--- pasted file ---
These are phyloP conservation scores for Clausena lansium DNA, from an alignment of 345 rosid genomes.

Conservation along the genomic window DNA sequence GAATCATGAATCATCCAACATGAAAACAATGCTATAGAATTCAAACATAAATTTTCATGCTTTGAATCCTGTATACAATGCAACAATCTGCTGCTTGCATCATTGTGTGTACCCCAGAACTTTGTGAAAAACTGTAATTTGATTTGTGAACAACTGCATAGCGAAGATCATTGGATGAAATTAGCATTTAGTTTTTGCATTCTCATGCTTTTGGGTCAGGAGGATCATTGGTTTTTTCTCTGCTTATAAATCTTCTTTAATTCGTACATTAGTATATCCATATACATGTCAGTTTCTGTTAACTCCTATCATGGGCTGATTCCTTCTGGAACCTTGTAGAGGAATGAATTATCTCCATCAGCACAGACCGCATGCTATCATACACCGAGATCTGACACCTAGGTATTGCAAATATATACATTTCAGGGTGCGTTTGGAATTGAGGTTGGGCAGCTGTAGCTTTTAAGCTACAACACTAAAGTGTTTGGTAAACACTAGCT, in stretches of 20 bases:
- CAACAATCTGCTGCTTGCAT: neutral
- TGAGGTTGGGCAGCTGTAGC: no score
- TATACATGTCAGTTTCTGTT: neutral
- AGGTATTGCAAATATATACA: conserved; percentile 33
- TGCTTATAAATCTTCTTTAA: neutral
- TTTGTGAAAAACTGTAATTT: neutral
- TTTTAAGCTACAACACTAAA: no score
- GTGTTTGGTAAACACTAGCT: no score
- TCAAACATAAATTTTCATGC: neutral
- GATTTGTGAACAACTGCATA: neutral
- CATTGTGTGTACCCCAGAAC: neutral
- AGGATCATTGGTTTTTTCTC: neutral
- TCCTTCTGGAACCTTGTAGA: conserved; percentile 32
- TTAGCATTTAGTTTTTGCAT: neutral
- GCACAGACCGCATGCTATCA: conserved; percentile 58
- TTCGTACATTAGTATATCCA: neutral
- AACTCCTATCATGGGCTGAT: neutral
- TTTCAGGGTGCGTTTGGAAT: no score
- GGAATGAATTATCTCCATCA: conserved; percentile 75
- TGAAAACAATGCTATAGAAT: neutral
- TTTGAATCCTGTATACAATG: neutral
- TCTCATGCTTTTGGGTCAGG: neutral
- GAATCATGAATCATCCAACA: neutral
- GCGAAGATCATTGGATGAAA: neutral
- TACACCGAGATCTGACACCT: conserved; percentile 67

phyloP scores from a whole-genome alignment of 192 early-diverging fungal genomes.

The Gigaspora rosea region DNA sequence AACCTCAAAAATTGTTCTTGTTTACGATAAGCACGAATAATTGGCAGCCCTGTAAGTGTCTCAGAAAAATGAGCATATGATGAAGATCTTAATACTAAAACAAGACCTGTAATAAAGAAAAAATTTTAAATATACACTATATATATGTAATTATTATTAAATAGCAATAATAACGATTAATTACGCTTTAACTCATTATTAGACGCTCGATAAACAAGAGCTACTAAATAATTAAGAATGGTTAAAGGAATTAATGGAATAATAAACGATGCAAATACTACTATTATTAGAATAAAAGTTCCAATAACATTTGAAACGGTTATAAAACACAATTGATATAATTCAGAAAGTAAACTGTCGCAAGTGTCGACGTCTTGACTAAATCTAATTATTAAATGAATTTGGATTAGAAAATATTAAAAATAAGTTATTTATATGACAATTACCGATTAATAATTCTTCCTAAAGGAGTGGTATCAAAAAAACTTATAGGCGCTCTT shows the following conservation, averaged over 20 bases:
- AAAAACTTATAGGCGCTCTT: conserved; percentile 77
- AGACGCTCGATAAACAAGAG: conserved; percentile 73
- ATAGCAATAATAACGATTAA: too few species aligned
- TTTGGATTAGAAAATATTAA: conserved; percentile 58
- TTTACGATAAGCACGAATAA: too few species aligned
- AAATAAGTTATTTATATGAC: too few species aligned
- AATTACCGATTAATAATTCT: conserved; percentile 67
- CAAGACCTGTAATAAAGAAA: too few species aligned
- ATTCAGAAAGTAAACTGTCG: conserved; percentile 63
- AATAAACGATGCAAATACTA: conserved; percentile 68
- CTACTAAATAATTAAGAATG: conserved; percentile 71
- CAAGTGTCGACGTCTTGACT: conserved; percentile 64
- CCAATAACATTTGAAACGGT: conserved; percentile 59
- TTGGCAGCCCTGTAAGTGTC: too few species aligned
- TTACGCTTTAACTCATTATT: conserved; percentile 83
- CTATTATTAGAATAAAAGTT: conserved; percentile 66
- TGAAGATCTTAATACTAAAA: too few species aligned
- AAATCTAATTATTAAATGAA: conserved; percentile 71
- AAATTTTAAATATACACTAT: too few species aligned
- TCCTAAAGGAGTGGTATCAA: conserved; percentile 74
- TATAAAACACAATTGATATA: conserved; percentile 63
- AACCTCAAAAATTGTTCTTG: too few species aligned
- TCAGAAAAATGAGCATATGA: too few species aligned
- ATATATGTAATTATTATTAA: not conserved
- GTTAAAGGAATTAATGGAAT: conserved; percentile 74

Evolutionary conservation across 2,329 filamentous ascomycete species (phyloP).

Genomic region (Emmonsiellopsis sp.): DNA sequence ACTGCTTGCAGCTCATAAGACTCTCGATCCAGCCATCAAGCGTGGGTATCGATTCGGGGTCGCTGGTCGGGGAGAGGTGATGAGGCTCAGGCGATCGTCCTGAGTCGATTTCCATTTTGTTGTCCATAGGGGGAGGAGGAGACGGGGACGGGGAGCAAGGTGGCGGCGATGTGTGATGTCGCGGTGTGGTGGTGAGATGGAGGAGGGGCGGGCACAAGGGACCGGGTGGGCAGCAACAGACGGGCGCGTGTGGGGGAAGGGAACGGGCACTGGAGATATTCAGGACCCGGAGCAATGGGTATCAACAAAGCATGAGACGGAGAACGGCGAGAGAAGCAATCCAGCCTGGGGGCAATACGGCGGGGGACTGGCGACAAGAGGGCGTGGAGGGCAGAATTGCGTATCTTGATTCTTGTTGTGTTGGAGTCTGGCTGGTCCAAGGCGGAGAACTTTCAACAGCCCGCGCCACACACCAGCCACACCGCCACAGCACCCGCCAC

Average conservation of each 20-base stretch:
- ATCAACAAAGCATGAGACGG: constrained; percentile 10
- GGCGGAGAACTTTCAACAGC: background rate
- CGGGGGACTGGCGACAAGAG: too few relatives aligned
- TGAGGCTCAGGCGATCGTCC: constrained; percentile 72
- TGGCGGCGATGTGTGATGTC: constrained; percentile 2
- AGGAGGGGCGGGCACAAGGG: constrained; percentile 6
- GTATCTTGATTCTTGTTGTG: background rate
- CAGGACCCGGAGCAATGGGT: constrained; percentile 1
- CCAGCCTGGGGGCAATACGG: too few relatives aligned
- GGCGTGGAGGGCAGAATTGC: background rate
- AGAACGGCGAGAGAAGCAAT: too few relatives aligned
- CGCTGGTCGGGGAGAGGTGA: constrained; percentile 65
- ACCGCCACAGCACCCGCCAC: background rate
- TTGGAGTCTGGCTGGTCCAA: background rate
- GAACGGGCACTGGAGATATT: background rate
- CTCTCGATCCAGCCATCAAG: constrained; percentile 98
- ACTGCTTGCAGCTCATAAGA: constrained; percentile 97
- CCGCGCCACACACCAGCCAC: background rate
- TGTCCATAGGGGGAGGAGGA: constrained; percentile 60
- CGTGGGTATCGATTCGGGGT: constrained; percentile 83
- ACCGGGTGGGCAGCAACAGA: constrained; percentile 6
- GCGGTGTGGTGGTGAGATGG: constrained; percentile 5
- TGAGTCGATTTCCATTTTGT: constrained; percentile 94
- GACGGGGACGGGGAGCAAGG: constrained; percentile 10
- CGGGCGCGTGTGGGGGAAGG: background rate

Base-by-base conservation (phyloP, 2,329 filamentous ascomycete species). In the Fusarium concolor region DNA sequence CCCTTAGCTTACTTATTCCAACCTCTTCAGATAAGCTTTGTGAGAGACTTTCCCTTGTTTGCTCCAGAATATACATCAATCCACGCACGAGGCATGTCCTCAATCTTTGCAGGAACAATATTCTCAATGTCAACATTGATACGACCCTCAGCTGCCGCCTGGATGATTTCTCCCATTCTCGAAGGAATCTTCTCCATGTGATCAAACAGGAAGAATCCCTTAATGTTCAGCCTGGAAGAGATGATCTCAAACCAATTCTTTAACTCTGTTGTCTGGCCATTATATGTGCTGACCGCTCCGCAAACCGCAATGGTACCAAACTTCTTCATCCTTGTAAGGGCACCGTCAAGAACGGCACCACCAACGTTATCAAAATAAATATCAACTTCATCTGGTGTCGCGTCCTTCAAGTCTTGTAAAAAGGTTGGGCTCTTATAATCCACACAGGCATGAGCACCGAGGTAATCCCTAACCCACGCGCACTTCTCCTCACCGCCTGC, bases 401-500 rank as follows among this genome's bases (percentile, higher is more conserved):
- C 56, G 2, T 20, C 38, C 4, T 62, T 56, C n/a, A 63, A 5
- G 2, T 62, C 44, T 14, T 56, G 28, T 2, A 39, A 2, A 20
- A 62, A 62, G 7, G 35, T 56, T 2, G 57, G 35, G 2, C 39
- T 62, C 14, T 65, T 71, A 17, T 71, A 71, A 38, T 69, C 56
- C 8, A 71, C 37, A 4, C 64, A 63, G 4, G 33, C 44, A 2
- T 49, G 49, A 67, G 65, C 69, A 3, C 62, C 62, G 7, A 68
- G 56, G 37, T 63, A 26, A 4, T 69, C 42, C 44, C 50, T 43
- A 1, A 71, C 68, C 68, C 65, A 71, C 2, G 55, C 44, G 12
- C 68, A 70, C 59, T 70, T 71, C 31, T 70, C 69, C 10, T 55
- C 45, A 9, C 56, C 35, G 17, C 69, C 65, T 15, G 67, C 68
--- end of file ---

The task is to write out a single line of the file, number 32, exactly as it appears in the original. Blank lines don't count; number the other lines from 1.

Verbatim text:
- ATAGCAATAATAACGATTAA: too few species aligned